The worker co-op movement is also on the rise, with the formation of the US Federation of Worker Cooperatives in 2004, playing a more active role in the cooperative business world. The movement is somewhat stratified between more mainstream institutions like credit unions and rural agricultural and electric co-ops, and the more radical food co-ops and worker co-ops. Where intentional communities have focused on the residential aspects of shared resources, worker co-ops in particular focus on the financial. It’s easy to see them as two sides of the same coin, especially when you look at intentional communities that incorporate cottage industries. But significant differences both culturally and in their affiliations have kept them siloed.
Other important players in the mix now include the Transition Town and Permaculture movements, the New Economy Coalition, the various Solidarity Economic networks, Maker Spaces, and online sharing platforms like Shareable.net and Kindista.org. People within all of these different groups increasingly seem to recognize that social, ecological, and economic concerns are all inextricably intertwined, and that community—manifested in the daily, personal relationships between people and the concerns they share—is at the center of it all. The FIC is one player in this very large movement towards a just and sustainable human society. We have a lot to offer and a lot to learn.
Closer to home, as new, innovative models of intentional community pop up, we need to make sure we’re staying connected to what’s going on and responding to the evolving needs and aspirations of different groups. Many new groups form spontaneously without knowledge of the larger movement and history of intentional community. Some are hesitant to associate themselves with groups that might give people the wrong impression; others are excited to find they have allies out in the world. Networks are only as powerful as the people and organizations that make them up. The FIC has developed a strong network over the years, but we need to keep strengthening it. We need to make sure we’re offering a mutually beneficial relationship. We need to do a better and better job of providing products and services that support the development of intentional communities and cooperative culture, and find the allies we need to build our capacity to make a bigger impact in the world.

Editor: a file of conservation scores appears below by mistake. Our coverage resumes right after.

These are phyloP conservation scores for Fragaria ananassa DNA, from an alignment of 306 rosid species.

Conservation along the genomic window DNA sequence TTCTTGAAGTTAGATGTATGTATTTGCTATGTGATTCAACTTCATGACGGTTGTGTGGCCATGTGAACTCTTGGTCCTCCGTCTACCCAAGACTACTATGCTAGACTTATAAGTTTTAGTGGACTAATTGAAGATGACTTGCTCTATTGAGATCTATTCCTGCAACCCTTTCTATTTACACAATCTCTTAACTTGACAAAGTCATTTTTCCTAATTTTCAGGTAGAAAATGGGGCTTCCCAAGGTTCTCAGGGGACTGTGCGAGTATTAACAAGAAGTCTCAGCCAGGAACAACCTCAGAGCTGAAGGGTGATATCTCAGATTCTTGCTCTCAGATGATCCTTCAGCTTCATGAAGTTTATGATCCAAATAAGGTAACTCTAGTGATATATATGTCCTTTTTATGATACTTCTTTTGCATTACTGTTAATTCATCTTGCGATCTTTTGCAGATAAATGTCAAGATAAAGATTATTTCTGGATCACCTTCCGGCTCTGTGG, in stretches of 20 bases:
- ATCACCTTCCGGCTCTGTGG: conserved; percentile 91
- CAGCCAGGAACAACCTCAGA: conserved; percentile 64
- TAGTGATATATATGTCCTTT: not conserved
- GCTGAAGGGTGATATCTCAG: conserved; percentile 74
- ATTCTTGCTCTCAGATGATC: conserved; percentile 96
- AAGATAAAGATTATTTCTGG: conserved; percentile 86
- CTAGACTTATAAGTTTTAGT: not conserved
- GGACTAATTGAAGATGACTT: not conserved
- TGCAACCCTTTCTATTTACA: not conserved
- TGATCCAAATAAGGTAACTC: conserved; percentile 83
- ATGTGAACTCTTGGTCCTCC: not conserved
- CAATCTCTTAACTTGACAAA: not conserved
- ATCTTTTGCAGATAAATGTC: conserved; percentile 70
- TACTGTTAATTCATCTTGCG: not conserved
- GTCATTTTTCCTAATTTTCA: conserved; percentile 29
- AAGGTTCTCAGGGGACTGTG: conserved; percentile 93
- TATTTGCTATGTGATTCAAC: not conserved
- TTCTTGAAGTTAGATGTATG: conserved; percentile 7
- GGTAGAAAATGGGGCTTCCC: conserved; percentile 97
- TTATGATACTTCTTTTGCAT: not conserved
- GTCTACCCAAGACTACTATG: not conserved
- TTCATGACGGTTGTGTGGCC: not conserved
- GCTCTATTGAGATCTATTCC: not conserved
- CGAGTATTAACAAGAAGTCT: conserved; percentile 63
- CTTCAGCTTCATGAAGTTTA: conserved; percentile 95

And, it’s time the world knew! Intentional communities have been getting more media attention recently. In the last year, Twin Oaks has been visited by Al Jazeera America, Yahoo! News, CNN.com, and ABC Nightline News, all of which gave positive (if at times patronizing) spins on the community and lifestyle. Societal awareness of the global problems facing humanity is on the rise and people are looking for solutions. We certainly don’t have all the answers, but we have important pieces of the puzzle and we have a responsibility to share what we’ve learned.
Moving forward together
The FIC’s mission is to support and promote the development of intentional communities and the evolution of cooperative culture. As I transition into the role of Executive Director, I have two questions for you: What can the FIC do for you? What can you do for the FIC? We all want to change the world. It’s going to take a community effort.
Sky Blue is incoming Executive Director of the Fellowship for Intentional Community. Reach him at firstname.lastname@example.org.